The independent movie house screens a winter’s harvest of holiday films and much, much more.
Thursday, December 6, 2012
Holiday films have long earned a place in December’s occurrences of chorales and carols, Nutcracker dances and Christmas plays, traditional meals and shopping deals. In the rush to harness the tide, Century Cinemas has got the publicity machine and big corporate coffers, Monterey’s Osio Cinemas owns the indie underdogs and the critically acclaimed, while Carl Cherry Center, Museum of Monterey, Golden State Theatre and Cannery Row XD occasionally light up screens with gems. So what does that leave for Pacific Grove’s Lighthouse Cinemas? Plenty.
They’re re-launching their Classic Film Series that spans five months, starting with December’s Christmas-themed offerings It’s a Wonderful Life, 1951’s A Christmas Carol, Irving Berlin’s White Christmas and Miracle on 34th Street. Two screenings a week of each, 7pm Thursday and 2pm Saturday, delivered with new and pricey digital upgrades (that came about the same time Osio upgraded to digital projectors). First up this week is White Christmas.
The series is the brainchild of a few people within the company that runs Lighthouse Cinemas, Santa Rosa Entertainment Group, a longtime family-owned company that took over the P.G. movie house about five years ago. The 300-employee SREG owns and operates movie theaters in some medium-sized California markets like Fresno, Ventura County and Healdsburg.
“We tend to look for small operations or areas kind of neglected or ignored and put them back in operation,” says Joe Luis, SREG’s director of administration and co-programmer of special screenings.
“The theater does well there because the P.G. community pretty much stays local,” Luis says. “They like the small town feel. [The] demographic is older.”
Dan Tocchini, wife Amy and their children run SREG, which was started by Dan’s father, who built the first movie theater in Santa Rosa in Sonoma County.
They lease the Lighthouse Cinemas building from John and Sal Enea, of the longtime Monterey family who built it. Clint Eastwood told Dan his family regularly attended movies at the theater in the ’80s.
Dan says the upgrades to digital projectors were installed about three months ago, at a cost of $140,000 per each of their four screens; theater seats number 85, 96, 156 and 200, according to General Manager Jose Gonzalez.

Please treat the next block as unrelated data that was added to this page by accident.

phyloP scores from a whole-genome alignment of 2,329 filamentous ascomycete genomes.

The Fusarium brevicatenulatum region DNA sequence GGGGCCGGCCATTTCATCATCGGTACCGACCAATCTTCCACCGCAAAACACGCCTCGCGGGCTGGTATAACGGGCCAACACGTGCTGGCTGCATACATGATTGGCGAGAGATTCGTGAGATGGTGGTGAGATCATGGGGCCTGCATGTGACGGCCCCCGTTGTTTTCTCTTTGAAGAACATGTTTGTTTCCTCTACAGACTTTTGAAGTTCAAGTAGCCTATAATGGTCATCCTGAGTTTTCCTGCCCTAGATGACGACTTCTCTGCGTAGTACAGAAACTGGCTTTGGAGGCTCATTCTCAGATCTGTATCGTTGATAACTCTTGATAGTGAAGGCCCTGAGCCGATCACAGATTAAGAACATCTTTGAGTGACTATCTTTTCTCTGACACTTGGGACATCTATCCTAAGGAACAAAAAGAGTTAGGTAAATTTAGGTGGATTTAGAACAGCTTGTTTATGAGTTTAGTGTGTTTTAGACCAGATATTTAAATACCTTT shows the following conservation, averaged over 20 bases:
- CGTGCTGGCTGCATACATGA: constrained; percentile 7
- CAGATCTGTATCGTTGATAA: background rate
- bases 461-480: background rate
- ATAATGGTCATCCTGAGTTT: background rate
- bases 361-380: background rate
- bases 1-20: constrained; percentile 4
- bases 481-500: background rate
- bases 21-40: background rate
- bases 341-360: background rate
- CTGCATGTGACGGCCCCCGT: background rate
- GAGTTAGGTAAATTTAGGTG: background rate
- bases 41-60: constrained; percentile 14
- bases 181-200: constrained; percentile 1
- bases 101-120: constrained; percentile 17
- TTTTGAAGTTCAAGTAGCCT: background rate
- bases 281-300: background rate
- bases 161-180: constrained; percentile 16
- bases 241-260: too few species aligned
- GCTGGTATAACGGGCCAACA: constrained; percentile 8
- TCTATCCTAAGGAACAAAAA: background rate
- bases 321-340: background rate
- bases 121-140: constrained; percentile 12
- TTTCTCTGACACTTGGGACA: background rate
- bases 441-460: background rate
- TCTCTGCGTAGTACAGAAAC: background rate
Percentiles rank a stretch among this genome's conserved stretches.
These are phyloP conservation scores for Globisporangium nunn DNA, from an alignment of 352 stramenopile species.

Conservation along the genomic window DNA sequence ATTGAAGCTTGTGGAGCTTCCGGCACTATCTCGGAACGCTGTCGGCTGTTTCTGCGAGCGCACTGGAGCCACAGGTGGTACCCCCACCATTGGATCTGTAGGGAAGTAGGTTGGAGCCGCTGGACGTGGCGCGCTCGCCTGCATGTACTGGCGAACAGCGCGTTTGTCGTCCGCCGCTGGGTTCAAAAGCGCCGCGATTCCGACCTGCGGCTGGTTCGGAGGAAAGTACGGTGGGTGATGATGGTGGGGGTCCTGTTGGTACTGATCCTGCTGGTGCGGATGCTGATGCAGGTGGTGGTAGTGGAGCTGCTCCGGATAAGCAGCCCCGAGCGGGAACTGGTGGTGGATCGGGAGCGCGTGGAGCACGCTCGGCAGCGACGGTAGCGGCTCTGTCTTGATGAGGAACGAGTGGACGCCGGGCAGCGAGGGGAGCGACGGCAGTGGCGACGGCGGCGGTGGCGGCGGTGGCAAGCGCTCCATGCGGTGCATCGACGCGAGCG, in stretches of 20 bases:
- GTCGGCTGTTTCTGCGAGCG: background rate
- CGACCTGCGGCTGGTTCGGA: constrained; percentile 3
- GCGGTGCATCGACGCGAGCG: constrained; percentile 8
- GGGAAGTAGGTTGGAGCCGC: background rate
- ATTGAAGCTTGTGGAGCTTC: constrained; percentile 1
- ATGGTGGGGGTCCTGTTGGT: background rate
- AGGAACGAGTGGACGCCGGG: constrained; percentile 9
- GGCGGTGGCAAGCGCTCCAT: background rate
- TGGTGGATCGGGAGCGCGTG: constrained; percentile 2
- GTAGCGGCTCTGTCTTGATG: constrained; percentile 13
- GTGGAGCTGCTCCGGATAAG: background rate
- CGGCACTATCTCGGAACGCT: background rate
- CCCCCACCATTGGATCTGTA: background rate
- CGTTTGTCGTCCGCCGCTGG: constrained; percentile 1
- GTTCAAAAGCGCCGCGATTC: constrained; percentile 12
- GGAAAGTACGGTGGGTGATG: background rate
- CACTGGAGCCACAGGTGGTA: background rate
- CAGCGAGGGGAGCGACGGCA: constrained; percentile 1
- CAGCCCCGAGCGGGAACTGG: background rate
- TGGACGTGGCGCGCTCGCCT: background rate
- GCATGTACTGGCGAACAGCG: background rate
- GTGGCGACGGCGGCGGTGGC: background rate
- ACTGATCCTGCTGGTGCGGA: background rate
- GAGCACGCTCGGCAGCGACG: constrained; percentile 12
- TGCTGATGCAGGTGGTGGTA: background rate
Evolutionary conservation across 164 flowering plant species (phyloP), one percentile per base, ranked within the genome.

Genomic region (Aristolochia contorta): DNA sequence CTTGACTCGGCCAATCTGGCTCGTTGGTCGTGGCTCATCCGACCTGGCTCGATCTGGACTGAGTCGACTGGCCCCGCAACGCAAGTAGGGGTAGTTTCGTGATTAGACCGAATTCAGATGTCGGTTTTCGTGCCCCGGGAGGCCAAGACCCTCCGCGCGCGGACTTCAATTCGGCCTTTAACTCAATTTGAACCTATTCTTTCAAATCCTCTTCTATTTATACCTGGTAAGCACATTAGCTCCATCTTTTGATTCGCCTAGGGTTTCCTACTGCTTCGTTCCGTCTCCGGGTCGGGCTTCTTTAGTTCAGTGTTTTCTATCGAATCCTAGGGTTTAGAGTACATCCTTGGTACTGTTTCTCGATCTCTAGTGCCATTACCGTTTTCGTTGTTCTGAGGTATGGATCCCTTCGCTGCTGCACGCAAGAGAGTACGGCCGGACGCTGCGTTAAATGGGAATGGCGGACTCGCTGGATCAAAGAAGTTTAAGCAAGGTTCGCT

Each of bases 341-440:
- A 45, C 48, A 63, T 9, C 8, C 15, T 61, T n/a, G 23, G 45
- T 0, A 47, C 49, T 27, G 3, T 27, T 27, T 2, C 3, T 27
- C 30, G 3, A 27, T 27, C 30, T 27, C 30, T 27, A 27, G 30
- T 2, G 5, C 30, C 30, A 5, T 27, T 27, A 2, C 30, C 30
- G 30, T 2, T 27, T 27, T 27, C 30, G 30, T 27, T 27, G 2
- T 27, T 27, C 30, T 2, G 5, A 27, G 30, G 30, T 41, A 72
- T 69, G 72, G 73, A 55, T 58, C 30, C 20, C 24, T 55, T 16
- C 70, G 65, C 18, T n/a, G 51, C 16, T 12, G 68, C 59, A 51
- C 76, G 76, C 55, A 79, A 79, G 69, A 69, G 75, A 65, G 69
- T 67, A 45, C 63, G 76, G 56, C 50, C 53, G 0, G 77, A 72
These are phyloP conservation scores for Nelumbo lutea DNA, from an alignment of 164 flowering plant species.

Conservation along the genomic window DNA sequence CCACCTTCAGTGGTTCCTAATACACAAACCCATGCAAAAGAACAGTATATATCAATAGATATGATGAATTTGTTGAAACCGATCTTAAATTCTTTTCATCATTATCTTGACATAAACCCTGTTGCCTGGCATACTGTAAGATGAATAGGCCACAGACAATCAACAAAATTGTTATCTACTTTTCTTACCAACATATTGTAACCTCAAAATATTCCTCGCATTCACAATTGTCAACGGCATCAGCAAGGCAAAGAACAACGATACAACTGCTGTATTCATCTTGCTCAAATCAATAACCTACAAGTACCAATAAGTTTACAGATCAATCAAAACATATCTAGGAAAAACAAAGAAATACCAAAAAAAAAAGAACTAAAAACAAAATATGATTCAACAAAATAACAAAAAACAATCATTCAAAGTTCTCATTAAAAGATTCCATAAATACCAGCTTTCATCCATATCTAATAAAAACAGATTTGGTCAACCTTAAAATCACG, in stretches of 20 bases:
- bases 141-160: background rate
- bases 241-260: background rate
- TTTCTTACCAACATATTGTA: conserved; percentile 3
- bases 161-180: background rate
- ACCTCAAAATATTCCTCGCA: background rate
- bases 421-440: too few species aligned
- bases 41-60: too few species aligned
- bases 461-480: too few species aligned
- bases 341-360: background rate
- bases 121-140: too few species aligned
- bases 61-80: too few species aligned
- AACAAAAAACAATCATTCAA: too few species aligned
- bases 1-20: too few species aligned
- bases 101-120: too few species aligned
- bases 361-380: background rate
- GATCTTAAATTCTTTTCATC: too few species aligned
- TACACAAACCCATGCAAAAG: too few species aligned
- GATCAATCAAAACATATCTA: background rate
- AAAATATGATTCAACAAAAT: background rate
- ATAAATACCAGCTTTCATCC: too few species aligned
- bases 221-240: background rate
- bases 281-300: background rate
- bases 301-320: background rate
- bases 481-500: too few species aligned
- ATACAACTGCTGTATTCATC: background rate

“With 35mm, you’re always risking [damage] if you thread it wrong,” Gonzalez says. “There are dust particles, scratches, background noise and pops. With digital, instead of coming in on six reels that we have to splice together, it comes on a hard drive. The picture quality is a lot better.”
Caleb Dix, SREG’s film buyer, says he programs special screenings at Lighthouse by first “taking suggestions.”
“These four Christmas titles were the ones we really wanted to go for,” Dix says. He says he fought to reduce the ticket prices to $5 apiece and claims the digital-transfer films will be “awesome,” but admits with a hearty and embarrassed laugh, “I haven’t seen all of them.”
Joe Luis says that year-round they program a mix of eclectic and mainstream fare at Lighthouse. As one of the anchors of downtown P.G., the theater boasts variety in its menu.
They play to the hype of new releases: This week, the re-engineered James Bond flick Skyfall and the undying fandom of The Twilight Saga: Breaking Dawn Part 2. They engender the cinema geek of documentaries like the double feature of Remembering Playland/Sutro’s, about the bygone era of the amusement park and oceanside swimming park in San Francisco, and Kicking It, about the 2006 Homeless World Cup. They screened family-and-elder-friendly movies in the 2010 Classic Film Series, which culled Bridge Over the River Kwai and Breakfast at Tiffany’s. And they appeal to highbrow mores in their live digital broadcasts of ballets from the Bolshoi and operas from La Scala.
The movie house also hosts live and local action in screenings that are attended by directors. The Monterey Bay Film Festival’s screening of Revolucion brought out Colombian director Rodrigo Garcia, and John Harris’ locally made nature meditation of Monterey to Big Sur sold out, with a live string quartet scoring the piece silent-movie-style. Gonzalez says that last month’s inaugural Monarch Film Festival didn’t do as well as the organizers had hoped, “but it was their first year.” So the movie house juggles a diverse portfolio of content.
This is how diverse it can to get: The Classic Film Series begins this month with the Christmas selections; then in January a Woody Allen series; a crop of romance films for the Valentine’s month of February; Hitchcock in March; and in April, the Westerns of Clint Eastwood.
And this is how responsive the theater can be: Gonzalez says that he will request films based on customer suggestions; and Santa Rosa Entertainment Group owner/operator Dan Tocchini says, “We’re open. Just email us.”
THE CLASSIC FILM SERIES runs 7pm Thursday and 2pm Saturday, at Lighthouse Cinemas, 525 Lighthouse Ave., Pacific Grove. $5. 643-1333, www.srentertainmentgrp.com Email film suggestions to firstname.lastname@example.org.